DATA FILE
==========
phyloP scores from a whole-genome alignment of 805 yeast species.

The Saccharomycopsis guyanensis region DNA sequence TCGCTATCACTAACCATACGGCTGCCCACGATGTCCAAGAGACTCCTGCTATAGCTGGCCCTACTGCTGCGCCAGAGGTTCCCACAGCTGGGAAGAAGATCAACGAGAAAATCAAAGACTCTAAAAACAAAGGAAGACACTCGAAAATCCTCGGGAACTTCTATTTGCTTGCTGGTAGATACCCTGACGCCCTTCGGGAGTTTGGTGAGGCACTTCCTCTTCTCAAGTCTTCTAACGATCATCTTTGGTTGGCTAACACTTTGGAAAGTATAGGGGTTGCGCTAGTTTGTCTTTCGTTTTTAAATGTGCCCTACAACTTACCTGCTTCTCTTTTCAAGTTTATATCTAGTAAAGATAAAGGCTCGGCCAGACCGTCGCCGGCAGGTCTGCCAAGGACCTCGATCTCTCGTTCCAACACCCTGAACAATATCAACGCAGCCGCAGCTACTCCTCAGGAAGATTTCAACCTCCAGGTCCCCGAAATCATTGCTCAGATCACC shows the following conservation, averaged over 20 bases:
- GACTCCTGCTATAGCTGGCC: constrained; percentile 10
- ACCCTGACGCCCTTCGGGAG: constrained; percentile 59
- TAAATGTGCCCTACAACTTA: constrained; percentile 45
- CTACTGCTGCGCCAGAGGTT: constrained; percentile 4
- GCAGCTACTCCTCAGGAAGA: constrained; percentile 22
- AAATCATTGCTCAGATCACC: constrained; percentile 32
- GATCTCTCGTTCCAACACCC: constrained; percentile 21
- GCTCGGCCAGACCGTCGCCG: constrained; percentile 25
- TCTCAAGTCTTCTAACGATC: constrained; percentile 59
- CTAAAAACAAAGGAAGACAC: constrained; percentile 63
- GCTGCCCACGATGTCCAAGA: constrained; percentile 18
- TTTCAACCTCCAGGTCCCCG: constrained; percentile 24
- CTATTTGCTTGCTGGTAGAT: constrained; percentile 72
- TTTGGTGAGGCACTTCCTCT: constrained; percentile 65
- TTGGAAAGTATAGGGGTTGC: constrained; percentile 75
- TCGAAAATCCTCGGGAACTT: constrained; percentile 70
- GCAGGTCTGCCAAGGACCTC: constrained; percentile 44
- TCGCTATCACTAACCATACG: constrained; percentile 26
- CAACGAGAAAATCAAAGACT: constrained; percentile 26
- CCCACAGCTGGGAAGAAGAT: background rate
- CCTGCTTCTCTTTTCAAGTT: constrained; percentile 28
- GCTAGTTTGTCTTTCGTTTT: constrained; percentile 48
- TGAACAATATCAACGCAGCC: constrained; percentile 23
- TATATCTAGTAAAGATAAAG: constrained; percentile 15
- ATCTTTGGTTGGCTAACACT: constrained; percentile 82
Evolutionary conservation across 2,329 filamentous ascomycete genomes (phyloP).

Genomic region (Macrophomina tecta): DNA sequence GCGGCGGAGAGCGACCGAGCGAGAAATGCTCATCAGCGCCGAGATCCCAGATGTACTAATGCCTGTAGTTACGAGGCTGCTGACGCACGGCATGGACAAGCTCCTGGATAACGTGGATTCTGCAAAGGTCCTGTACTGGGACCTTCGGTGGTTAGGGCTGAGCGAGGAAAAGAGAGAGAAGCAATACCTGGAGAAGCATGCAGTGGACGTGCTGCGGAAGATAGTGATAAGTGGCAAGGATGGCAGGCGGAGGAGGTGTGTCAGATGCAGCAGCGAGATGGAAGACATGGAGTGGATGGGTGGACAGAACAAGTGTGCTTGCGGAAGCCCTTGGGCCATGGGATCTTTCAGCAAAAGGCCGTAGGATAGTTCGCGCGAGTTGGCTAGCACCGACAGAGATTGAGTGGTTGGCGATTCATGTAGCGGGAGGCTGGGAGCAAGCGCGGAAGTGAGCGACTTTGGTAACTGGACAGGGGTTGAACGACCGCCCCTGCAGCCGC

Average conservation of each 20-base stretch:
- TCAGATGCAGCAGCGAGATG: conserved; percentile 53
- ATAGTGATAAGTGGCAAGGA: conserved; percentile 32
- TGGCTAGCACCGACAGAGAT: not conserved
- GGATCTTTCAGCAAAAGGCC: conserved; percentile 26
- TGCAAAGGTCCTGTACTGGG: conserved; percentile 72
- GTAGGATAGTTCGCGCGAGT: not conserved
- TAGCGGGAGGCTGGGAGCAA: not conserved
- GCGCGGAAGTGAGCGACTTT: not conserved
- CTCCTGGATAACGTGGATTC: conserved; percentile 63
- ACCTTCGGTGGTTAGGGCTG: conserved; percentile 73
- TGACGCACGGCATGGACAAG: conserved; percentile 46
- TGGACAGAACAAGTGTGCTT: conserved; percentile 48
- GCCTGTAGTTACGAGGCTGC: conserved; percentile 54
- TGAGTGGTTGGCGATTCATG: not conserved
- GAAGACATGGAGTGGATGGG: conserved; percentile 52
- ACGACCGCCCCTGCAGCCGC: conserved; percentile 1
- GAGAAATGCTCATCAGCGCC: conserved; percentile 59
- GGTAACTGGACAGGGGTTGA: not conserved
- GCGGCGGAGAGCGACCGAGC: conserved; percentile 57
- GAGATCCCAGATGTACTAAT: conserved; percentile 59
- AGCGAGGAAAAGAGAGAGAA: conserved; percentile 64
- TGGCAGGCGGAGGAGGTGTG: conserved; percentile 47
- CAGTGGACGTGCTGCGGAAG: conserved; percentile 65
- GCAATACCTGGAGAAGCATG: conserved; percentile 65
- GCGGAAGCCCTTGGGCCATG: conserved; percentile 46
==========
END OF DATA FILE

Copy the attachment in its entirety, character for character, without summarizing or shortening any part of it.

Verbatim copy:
phyloP scores from a whole-genome alignment of 805 yeast species.

The Saccharomycopsis guyanensis region DNA sequence TCGCTATCACTAACCATACGGCTGCCCACGATGTCCAAGAGACTCCTGCTATAGCTGGCCCTACTGCTGCGCCAGAGGTTCCCACAGCTGGGAAGAAGATCAACGAGAAAATCAAAGACTCTAAAAACAAAGGAAGACACTCGAAAATCCTCGGGAACTTCTATTTGCTTGCTGGTAGATACCCTGACGCCCTTCGGGAGTTTGGTGAGGCACTTCCTCTTCTCAAGTCTTCTAACGATCATCTTTGGTTGGCTAACACTTTGGAAAGTATAGGGGTTGCGCTAGTTTGTCTTTCGTTTTTAAATGTGCCCTACAACTTACCTGCTTCTCTTTTCAAGTTTATATCTAGTAAAGATAAAGGCTCGGCCAGACCGTCGCCGGCAGGTCTGCCAAGGACCTCGATCTCTCGTTCCAACACCCTGAACAATATCAACGCAGCCGCAGCTACTCCTCAGGAAGATTTCAACCTCCAGGTCCCCGAAATCATTGCTCAGATCACC shows the following conservation, averaged over 20 bases:
- GACTCCTGCTATAGCTGGCC: constrained; percentile 10
- ACCCTGACGCCCTTCGGGAG: constrained; percentile 59
- TAAATGTGCCCTACAACTTA: constrained; percentile 45
- CTACTGCTGCGCCAGAGGTT: constrained; percentile 4
- GCAGCTACTCCTCAGGAAGA: constrained; percentile 22
- AAATCATTGCTCAGATCACC: constrained; percentile 32
- GATCTCTCGTTCCAACACCC: constrained; percentile 21
- GCTCGGCCAGACCGTCGCCG: constrained; percentile 25
- TCTCAAGTCTTCTAACGATC: constrained; percentile 59
- CTAAAAACAAAGGAAGACAC: constrained; percentile 63
- GCTGCCCACGATGTCCAAGA: constrained; percentile 18
- TTTCAACCTCCAGGTCCCCG: constrained; percentile 24
- CTATTTGCTTGCTGGTAGAT: constrained; percentile 72
- TTTGGTGAGGCACTTCCTCT: constrained; percentile 65
- TTGGAAAGTATAGGGGTTGC: constrained; percentile 75
- TCGAAAATCCTCGGGAACTT: constrained; percentile 70
- GCAGGTCTGCCAAGGACCTC: constrained; percentile 44
- TCGCTATCACTAACCATACG: constrained; percentile 26
- CAACGAGAAAATCAAAGACT: constrained; percentile 26
- CCCACAGCTGGGAAGAAGAT: background rate
- CCTGCTTCTCTTTTCAAGTT: constrained; percentile 28
- GCTAGTTTGTCTTTCGTTTT: constrained; percentile 48
- TGAACAATATCAACGCAGCC: constrained; percentile 23
- TATATCTAGTAAAGATAAAG: constrained; percentile 15
- ATCTTTGGTTGGCTAACACT: constrained; percentile 82
Evolutionary conservation across 2,329 filamentous ascomycete genomes (phyloP).

Genomic region (Macrophomina tecta): DNA sequence GCGGCGGAGAGCGACCGAGCGAGAAATGCTCATCAGCGCCGAGATCCCAGATGTACTAATGCCTGTAGTTACGAGGCTGCTGACGCACGGCATGGACAAGCTCCTGGATAACGTGGATTCTGCAAAGGTCCTGTACTGGGACCTTCGGTGGTTAGGGCTGAGCGAGGAAAAGAGAGAGAAGCAATACCTGGAGAAGCATGCAGTGGACGTGCTGCGGAAGATAGTGATAAGTGGCAAGGATGGCAGGCGGAGGAGGTGTGTCAGATGCAGCAGCGAGATGGAAGACATGGAGTGGATGGGTGGACAGAACAAGTGTGCTTGCGGAAGCCCTTGGGCCATGGGATCTTTCAGCAAAAGGCCGTAGGATAGTTCGCGCGAGTTGGCTAGCACCGACAGAGATTGAGTGGTTGGCGATTCATGTAGCGGGAGGCTGGGAGCAAGCGCGGAAGTGAGCGACTTTGGTAACTGGACAGGGGTTGAACGACCGCCCCTGCAGCCGC

Average conservation of each 20-base stretch:
- TCAGATGCAGCAGCGAGATG: conserved; percentile 53
- ATAGTGATAAGTGGCAAGGA: conserved; percentile 32
- TGGCTAGCACCGACAGAGAT: not conserved
- GGATCTTTCAGCAAAAGGCC: conserved; percentile 26
- TGCAAAGGTCCTGTACTGGG: conserved; percentile 72
- GTAGGATAGTTCGCGCGAGT: not conserved
- TAGCGGGAGGCTGGGAGCAA: not conserved
- GCGCGGAAGTGAGCGACTTT: not conserved
- CTCCTGGATAACGTGGATTC: conserved; percentile 63
- ACCTTCGGTGGTTAGGGCTG: conserved; percentile 73
- TGACGCACGGCATGGACAAG: conserved; percentile 46
- TGGACAGAACAAGTGTGCTT: conserved; percentile 48
- GCCTGTAGTTACGAGGCTGC: conserved; percentile 54
- TGAGTGGTTGGCGATTCATG: not conserved
- GAAGACATGGAGTGGATGGG: conserved; percentile 52
- ACGACCGCCCCTGCAGCCGC: conserved; percentile 1
- GAGAAATGCTCATCAGCGCC: conserved; percentile 59
- GGTAACTGGACAGGGGTTGA: not conserved
- GCGGCGGAGAGCGACCGAGC: conserved; percentile 57
- GAGATCCCAGATGTACTAAT: conserved; percentile 59
- AGCGAGGAAAAGAGAGAGAA: conserved; percentile 64
- TGGCAGGCGGAGGAGGTGTG: conserved; percentile 47
- CAGTGGACGTGCTGCGGAAG: conserved; percentile 65
- GCAATACCTGGAGAAGCATG: conserved; percentile 65
- GCGGAAGCCCTTGGGCCATG: conserved; percentile 46